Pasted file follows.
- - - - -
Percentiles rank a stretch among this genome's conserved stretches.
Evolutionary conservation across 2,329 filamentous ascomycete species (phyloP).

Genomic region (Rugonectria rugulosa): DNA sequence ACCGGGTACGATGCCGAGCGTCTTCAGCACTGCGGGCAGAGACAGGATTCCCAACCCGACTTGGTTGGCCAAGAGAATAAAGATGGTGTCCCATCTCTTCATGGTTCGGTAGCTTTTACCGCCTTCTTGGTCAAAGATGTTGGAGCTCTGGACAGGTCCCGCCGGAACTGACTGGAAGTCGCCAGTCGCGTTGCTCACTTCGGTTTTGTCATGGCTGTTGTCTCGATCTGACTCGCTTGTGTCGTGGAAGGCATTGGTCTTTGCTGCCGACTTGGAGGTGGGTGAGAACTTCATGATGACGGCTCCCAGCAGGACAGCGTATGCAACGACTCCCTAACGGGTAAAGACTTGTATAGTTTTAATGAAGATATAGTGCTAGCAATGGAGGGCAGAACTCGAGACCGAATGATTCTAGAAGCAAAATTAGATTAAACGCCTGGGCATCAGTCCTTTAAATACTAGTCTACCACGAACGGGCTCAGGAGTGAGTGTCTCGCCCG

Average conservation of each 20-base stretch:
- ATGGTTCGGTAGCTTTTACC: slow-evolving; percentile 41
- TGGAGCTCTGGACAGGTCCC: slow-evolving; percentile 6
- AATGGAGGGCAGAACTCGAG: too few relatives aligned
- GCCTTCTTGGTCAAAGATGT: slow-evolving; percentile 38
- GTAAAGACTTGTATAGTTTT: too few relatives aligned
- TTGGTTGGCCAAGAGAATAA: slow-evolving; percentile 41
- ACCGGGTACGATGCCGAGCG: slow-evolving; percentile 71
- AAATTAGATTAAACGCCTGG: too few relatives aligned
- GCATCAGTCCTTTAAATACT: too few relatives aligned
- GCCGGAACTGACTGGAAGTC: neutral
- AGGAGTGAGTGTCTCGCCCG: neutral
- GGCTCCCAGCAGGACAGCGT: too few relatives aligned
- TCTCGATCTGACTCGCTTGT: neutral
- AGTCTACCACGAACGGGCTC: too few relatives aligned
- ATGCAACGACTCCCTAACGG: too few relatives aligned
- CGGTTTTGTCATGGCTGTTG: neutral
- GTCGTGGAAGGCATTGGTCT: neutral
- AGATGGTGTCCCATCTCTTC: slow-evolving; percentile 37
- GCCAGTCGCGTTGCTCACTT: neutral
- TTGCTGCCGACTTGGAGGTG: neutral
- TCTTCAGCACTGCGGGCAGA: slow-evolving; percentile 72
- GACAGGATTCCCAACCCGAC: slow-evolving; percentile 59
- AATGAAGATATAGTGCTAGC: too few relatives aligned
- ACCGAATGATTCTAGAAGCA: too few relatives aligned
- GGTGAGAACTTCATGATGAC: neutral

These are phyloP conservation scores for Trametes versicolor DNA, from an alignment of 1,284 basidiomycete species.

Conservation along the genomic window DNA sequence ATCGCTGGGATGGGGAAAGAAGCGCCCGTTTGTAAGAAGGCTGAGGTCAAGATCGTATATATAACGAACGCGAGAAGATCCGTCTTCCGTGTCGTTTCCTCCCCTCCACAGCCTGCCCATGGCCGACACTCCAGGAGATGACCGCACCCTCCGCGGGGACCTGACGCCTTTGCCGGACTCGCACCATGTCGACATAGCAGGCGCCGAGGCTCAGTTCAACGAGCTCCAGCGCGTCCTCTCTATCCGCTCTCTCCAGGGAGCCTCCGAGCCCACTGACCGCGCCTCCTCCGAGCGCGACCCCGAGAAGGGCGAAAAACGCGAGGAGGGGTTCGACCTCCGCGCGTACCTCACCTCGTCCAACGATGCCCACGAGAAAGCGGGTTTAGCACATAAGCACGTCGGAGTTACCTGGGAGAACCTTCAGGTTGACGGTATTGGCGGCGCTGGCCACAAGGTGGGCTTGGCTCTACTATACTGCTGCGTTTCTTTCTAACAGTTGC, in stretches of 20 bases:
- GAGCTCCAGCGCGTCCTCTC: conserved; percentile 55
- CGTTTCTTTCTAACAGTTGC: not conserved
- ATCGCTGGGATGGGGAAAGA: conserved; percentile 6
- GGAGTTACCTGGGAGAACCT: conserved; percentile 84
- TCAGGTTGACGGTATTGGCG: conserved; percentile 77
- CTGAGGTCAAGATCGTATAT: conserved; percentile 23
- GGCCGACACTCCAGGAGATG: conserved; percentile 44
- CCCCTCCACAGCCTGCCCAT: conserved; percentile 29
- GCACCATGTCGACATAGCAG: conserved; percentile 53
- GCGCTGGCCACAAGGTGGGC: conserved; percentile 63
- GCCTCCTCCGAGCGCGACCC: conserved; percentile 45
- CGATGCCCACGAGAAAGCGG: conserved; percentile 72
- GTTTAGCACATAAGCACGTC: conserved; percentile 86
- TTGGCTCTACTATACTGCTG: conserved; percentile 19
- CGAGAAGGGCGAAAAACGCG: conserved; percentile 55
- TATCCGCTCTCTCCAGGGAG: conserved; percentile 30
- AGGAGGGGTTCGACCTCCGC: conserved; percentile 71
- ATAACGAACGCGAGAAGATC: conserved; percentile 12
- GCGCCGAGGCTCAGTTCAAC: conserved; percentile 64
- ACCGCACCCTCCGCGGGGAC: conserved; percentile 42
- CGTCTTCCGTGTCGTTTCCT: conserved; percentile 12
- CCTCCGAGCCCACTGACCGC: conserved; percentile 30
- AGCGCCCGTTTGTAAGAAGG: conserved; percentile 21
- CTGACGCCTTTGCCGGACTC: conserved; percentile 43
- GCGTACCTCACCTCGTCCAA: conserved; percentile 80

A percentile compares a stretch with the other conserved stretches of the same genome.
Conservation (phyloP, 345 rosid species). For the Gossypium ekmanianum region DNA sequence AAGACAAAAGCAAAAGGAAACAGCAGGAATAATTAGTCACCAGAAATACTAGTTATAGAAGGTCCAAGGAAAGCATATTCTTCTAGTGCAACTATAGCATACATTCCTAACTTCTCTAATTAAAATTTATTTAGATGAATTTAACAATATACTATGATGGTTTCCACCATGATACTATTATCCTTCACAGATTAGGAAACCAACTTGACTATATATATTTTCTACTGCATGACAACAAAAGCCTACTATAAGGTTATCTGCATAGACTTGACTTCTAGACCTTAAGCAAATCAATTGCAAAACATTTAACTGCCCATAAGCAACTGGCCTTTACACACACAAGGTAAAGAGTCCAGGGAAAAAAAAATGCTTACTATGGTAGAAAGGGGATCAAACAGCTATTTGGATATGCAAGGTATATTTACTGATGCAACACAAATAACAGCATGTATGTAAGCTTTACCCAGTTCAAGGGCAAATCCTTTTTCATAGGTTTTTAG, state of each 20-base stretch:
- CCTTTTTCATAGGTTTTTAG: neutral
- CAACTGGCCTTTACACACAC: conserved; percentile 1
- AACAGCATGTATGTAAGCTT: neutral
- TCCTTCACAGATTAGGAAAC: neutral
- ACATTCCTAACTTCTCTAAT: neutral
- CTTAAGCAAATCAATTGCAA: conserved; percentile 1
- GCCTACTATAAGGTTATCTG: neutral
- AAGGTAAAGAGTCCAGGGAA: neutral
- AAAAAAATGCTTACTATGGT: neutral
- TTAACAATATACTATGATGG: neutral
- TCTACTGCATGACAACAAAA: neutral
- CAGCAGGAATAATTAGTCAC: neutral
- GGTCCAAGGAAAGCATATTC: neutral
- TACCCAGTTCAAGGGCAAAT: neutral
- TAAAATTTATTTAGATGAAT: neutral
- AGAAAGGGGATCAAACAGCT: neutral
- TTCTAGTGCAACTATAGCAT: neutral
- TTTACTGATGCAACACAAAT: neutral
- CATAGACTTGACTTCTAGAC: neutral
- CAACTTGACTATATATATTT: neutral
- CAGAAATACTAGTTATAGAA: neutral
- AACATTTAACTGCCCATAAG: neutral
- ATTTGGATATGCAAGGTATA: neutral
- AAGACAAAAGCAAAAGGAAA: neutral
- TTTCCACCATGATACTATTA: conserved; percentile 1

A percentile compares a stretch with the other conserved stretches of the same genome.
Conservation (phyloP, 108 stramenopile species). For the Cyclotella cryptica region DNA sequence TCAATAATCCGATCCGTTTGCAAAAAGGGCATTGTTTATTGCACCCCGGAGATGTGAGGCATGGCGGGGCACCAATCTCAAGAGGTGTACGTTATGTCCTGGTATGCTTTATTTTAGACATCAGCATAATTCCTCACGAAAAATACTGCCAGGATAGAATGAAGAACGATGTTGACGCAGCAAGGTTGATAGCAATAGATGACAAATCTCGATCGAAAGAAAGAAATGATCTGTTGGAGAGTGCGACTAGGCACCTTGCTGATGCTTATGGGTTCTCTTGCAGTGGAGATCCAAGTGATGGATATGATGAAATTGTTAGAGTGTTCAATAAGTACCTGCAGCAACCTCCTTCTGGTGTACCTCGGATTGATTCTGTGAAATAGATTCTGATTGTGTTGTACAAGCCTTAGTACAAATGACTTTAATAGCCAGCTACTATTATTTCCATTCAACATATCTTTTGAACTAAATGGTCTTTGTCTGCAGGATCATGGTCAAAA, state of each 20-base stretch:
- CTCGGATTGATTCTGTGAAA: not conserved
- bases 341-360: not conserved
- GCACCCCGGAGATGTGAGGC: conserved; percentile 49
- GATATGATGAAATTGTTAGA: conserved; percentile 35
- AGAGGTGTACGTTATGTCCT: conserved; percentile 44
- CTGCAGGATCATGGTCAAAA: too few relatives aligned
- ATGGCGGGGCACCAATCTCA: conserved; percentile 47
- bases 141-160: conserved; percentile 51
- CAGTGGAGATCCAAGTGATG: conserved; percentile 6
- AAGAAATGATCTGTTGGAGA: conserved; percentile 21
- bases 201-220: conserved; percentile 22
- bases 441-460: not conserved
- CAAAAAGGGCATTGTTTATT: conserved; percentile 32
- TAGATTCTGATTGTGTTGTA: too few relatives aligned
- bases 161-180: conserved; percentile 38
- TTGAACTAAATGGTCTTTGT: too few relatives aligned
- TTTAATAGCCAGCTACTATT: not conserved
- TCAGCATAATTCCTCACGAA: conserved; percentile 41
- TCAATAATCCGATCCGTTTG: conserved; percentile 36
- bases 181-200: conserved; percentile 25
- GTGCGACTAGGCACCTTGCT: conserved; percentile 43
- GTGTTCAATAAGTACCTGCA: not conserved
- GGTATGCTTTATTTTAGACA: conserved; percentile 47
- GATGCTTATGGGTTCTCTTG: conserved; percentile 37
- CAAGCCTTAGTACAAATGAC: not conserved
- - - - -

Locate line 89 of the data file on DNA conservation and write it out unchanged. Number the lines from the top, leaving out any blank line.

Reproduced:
- GATATGATGAAATTGTTAGA: conserved; percentile 35